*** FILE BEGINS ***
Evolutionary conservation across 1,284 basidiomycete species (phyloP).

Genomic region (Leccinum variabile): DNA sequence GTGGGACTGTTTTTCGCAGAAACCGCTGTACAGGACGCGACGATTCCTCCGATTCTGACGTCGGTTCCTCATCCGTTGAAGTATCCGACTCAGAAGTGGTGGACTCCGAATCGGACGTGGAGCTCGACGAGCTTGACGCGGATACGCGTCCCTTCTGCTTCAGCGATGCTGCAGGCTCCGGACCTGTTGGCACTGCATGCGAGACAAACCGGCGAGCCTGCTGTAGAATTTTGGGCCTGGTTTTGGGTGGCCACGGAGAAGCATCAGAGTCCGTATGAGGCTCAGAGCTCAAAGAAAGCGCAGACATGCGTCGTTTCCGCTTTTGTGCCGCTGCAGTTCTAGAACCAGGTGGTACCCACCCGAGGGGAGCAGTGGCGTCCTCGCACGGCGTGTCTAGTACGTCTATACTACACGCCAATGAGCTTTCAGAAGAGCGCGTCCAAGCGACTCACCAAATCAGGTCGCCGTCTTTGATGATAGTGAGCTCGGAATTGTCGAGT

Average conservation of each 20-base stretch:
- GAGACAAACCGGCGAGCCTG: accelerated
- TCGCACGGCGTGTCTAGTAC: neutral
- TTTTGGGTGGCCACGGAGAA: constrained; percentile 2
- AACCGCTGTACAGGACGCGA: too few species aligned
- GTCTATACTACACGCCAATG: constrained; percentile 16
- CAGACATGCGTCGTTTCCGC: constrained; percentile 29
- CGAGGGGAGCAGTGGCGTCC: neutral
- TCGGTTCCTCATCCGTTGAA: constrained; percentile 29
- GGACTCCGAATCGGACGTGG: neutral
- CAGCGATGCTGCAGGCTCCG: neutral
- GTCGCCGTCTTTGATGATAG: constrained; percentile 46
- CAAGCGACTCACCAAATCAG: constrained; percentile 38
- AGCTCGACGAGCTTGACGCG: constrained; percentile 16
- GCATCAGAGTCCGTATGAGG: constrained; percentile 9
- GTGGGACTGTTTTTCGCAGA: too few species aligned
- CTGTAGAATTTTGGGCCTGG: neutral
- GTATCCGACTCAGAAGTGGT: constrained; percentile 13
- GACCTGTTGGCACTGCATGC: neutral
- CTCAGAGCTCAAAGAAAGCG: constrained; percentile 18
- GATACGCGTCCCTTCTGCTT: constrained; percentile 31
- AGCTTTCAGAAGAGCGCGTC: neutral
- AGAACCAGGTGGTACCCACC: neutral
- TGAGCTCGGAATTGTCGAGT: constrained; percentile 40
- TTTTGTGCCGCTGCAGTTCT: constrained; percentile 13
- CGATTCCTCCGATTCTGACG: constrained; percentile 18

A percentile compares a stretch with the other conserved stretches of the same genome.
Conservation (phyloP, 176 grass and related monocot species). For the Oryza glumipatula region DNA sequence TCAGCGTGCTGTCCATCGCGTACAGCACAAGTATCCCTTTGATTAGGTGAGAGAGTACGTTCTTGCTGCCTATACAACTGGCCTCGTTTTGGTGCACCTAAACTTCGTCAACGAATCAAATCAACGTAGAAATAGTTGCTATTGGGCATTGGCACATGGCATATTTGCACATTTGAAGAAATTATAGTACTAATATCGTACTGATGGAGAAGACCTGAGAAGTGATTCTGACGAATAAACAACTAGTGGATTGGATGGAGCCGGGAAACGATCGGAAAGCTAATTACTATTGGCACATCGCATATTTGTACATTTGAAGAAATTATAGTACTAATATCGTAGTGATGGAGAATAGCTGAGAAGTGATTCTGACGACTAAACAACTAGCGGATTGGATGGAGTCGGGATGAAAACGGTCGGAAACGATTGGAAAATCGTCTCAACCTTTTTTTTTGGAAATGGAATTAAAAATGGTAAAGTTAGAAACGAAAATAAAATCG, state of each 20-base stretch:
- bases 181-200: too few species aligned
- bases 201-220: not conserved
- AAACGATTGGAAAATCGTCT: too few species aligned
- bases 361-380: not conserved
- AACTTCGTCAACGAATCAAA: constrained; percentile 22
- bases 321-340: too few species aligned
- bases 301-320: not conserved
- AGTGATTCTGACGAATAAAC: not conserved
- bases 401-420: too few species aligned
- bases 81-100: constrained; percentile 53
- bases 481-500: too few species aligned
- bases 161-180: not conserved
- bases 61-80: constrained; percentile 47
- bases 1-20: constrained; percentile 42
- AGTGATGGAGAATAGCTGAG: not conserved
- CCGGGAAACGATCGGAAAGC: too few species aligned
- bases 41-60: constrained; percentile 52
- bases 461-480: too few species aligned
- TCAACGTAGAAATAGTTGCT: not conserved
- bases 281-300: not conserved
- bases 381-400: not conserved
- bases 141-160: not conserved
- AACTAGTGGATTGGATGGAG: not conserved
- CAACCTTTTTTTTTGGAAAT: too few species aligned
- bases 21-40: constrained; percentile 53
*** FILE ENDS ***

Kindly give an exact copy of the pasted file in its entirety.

Evolutionary conservation across 1,284 basidiomycete species (phyloP).

Genomic region (Leccinum variabile): DNA sequence GTGGGACTGTTTTTCGCAGAAACCGCTGTACAGGACGCGACGATTCCTCCGATTCTGACGTCGGTTCCTCATCCGTTGAAGTATCCGACTCAGAAGTGGTGGACTCCGAATCGGACGTGGAGCTCGACGAGCTTGACGCGGATACGCGTCCCTTCTGCTTCAGCGATGCTGCAGGCTCCGGACCTGTTGGCACTGCATGCGAGACAAACCGGCGAGCCTGCTGTAGAATTTTGGGCCTGGTTTTGGGTGGCCACGGAGAAGCATCAGAGTCCGTATGAGGCTCAGAGCTCAAAGAAAGCGCAGACATGCGTCGTTTCCGCTTTTGTGCCGCTGCAGTTCTAGAACCAGGTGGTACCCACCCGAGGGGAGCAGTGGCGTCCTCGCACGGCGTGTCTAGTACGTCTATACTACACGCCAATGAGCTTTCAGAAGAGCGCGTCCAAGCGACTCACCAAATCAGGTCGCCGTCTTTGATGATAGTGAGCTCGGAATTGTCGAGT

Average conservation of each 20-base stretch:
- GAGACAAACCGGCGAGCCTG: accelerated
- TCGCACGGCGTGTCTAGTAC: neutral
- TTTTGGGTGGCCACGGAGAA: constrained; percentile 2
- AACCGCTGTACAGGACGCGA: too few species aligned
- GTCTATACTACACGCCAATG: constrained; percentile 16
- CAGACATGCGTCGTTTCCGC: constrained; percentile 29
- CGAGGGGAGCAGTGGCGTCC: neutral
- TCGGTTCCTCATCCGTTGAA: constrained; percentile 29
- GGACTCCGAATCGGACGTGG: neutral
- CAGCGATGCTGCAGGCTCCG: neutral
- GTCGCCGTCTTTGATGATAG: constrained; percentile 46
- CAAGCGACTCACCAAATCAG: constrained; percentile 38
- AGCTCGACGAGCTTGACGCG: constrained; percentile 16
- GCATCAGAGTCCGTATGAGG: constrained; percentile 9
- GTGGGACTGTTTTTCGCAGA: too few species aligned
- CTGTAGAATTTTGGGCCTGG: neutral
- GTATCCGACTCAGAAGTGGT: constrained; percentile 13
- GACCTGTTGGCACTGCATGC: neutral
- CTCAGAGCTCAAAGAAAGCG: constrained; percentile 18
- GATACGCGTCCCTTCTGCTT: constrained; percentile 31
- AGCTTTCAGAAGAGCGCGTC: neutral
- AGAACCAGGTGGTACCCACC: neutral
- TGAGCTCGGAATTGTCGAGT: constrained; percentile 40
- TTTTGTGCCGCTGCAGTTCT: constrained; percentile 13
- CGATTCCTCCGATTCTGACG: constrained; percentile 18

A percentile compares a stretch with the other conserved stretches of the same genome.
Conservation (phyloP, 176 grass and related monocot species). For the Oryza glumipatula region DNA sequence TCAGCGTGCTGTCCATCGCGTACAGCACAAGTATCCCTTTGATTAGGTGAGAGAGTACGTTCTTGCTGCCTATACAACTGGCCTCGTTTTGGTGCACCTAAACTTCGTCAACGAATCAAATCAACGTAGAAATAGTTGCTATTGGGCATTGGCACATGGCATATTTGCACATTTGAAGAAATTATAGTACTAATATCGTACTGATGGAGAAGACCTGAGAAGTGATTCTGACGAATAAACAACTAGTGGATTGGATGGAGCCGGGAAACGATCGGAAAGCTAATTACTATTGGCACATCGCATATTTGTACATTTGAAGAAATTATAGTACTAATATCGTAGTGATGGAGAATAGCTGAGAAGTGATTCTGACGACTAAACAACTAGCGGATTGGATGGAGTCGGGATGAAAACGGTCGGAAACGATTGGAAAATCGTCTCAACCTTTTTTTTTGGAAATGGAATTAAAAATGGTAAAGTTAGAAACGAAAATAAAATCG, state of each 20-base stretch:
- bases 181-200: too few species aligned
- bases 201-220: not conserved
- AAACGATTGGAAAATCGTCT: too few species aligned
- bases 361-380: not conserved
- AACTTCGTCAACGAATCAAA: constrained; percentile 22
- bases 321-340: too few species aligned
- bases 301-320: not conserved
- AGTGATTCTGACGAATAAAC: not conserved
- bases 401-420: too few species aligned
- bases 81-100: constrained; percentile 53
- bases 481-500: too few species aligned
- bases 161-180: not conserved
- bases 61-80: constrained; percentile 47
- bases 1-20: constrained; percentile 42
- AGTGATGGAGAATAGCTGAG: not conserved
- CCGGGAAACGATCGGAAAGC: too few species aligned
- bases 41-60: constrained; percentile 52
- bases 461-480: too few species aligned
- TCAACGTAGAAATAGTTGCT: not conserved
- bases 281-300: not conserved
- bases 381-400: not conserved
- bases 141-160: not conserved
- AACTAGTGGATTGGATGGAG: not conserved
- CAACCTTTTTTTTTGGAAAT: too few species aligned
- bases 21-40: constrained; percentile 53